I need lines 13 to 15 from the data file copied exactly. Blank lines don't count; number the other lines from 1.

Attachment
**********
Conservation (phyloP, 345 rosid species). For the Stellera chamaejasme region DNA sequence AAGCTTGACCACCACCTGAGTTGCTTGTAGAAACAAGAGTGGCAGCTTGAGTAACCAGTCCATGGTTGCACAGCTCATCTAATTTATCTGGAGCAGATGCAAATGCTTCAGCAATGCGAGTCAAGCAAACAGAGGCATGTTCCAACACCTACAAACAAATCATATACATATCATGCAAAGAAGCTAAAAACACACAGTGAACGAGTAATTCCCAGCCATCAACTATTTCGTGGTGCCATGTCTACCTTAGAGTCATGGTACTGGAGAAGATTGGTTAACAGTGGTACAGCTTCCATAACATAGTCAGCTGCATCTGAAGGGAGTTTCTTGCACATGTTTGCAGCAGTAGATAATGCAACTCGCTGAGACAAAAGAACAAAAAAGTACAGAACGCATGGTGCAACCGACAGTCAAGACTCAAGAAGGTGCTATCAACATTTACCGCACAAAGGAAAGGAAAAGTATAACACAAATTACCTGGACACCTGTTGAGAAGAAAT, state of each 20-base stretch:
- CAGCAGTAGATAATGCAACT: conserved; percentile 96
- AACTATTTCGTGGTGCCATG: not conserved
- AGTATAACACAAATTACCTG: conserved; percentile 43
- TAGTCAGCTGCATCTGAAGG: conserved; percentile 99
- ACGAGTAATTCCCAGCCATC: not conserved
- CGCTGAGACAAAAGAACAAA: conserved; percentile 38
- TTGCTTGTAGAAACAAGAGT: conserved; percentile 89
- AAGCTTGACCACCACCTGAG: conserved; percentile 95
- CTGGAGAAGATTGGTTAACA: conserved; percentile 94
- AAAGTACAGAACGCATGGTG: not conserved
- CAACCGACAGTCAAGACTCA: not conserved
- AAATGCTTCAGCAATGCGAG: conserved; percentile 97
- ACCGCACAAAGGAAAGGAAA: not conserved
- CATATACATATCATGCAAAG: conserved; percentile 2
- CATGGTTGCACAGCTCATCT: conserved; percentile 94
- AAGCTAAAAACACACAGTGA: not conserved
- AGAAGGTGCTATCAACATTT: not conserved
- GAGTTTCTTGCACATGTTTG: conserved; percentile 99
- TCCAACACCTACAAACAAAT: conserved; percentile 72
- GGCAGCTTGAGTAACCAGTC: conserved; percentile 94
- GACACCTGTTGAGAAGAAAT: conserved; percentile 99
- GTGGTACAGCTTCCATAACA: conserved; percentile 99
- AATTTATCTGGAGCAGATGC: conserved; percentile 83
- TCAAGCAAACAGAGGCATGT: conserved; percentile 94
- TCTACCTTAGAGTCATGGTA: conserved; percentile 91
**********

- AAATGCTTCAGCAATGCGAG: conserved; percentile 97
- ACCGCACAAAGGAAAGGAAA: not conserved
- CATATACATATCATGCAAAG: conserved; percentile 2